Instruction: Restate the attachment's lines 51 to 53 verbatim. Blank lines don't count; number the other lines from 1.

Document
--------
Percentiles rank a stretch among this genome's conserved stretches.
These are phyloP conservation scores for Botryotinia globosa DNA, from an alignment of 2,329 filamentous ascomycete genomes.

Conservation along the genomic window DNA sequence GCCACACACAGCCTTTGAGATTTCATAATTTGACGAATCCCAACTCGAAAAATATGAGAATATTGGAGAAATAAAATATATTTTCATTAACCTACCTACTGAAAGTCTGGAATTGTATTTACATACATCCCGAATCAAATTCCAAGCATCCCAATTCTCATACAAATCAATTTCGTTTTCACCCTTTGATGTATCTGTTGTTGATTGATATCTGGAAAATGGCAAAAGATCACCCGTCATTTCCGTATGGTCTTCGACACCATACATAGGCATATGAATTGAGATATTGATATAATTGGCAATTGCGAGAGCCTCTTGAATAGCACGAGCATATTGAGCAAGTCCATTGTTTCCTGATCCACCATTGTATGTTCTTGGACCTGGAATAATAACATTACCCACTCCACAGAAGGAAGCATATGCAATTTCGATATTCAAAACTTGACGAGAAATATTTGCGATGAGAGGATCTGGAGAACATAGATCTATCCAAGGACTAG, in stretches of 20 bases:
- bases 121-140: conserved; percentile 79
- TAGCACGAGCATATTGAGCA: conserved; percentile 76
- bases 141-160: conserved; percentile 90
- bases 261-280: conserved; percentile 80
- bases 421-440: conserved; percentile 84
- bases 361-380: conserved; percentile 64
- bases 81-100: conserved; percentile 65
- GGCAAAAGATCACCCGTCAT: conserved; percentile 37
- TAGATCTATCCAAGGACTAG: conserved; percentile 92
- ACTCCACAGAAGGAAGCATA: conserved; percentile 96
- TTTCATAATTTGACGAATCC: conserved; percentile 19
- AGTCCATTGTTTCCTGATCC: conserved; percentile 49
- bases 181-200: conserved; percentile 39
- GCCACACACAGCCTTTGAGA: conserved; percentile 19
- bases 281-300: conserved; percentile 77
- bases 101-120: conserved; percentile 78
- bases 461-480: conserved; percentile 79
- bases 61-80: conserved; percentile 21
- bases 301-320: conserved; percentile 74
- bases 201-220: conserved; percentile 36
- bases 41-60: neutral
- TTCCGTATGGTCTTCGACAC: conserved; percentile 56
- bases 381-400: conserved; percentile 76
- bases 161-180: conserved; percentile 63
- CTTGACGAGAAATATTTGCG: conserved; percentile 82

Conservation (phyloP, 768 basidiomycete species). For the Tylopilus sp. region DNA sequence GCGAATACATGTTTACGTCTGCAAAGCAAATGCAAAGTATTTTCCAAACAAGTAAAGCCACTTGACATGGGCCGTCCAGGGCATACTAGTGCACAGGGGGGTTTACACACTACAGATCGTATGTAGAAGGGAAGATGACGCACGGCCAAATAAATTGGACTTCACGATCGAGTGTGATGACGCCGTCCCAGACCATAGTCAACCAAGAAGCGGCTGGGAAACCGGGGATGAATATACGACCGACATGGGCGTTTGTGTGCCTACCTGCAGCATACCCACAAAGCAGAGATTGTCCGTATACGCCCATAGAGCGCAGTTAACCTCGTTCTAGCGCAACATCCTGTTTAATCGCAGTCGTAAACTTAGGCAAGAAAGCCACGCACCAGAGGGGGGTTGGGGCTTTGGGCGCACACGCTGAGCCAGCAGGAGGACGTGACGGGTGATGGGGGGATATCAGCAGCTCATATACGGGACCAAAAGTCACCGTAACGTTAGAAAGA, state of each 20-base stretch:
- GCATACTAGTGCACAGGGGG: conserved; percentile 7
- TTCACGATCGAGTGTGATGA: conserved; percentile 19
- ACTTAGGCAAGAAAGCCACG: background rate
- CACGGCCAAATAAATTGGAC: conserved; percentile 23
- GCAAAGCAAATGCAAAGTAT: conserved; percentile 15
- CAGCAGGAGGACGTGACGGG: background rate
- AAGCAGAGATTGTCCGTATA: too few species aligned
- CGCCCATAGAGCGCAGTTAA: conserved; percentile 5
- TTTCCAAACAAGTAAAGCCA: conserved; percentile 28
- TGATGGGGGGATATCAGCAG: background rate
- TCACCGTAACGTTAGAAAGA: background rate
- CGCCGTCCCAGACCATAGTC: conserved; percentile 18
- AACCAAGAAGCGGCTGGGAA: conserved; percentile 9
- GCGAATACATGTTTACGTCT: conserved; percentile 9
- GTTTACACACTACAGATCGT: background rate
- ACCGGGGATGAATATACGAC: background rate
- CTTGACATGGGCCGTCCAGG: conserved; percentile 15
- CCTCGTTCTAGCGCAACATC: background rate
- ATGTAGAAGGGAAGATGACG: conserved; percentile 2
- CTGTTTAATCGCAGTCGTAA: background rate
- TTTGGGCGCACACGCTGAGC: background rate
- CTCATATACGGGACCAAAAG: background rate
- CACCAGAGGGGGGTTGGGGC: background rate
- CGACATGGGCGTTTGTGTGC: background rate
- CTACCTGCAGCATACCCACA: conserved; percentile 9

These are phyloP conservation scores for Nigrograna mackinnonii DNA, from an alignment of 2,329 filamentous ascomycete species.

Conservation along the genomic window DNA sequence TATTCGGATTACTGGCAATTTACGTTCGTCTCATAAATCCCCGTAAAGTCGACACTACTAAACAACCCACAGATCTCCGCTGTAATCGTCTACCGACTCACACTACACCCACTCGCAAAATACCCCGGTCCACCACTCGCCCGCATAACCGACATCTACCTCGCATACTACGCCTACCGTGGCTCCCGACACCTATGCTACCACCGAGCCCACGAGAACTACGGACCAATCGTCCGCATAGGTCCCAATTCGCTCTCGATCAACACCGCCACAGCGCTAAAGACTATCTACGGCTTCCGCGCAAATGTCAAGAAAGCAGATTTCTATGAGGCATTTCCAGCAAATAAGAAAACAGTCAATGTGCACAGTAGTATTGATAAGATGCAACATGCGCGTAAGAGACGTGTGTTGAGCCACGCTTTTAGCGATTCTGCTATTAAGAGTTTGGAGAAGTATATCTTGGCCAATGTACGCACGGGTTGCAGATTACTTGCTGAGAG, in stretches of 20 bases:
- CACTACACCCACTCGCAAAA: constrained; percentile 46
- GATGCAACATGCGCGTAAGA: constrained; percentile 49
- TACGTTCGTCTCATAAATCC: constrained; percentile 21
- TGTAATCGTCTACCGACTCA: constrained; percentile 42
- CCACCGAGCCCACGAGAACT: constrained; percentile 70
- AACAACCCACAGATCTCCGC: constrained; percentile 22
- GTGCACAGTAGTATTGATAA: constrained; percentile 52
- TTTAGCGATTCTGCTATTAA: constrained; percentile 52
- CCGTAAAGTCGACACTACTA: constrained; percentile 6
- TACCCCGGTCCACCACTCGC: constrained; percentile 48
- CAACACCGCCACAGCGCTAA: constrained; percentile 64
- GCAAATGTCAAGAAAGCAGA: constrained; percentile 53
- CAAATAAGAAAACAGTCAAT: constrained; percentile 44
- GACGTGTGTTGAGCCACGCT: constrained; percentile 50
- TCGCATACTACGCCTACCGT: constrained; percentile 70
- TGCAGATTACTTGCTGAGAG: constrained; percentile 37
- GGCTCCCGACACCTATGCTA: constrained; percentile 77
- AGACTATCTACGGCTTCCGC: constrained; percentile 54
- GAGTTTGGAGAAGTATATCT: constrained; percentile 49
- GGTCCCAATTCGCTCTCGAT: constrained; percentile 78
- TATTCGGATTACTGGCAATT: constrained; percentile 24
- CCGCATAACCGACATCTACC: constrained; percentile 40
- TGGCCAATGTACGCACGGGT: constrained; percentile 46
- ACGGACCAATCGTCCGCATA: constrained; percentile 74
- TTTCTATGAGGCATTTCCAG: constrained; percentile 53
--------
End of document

- CTCATATACGGGACCAAAAG: background rate
- CACCAGAGGGGGGTTGGGGC: background rate
- CGACATGGGCGTTTGTGTGC: background rate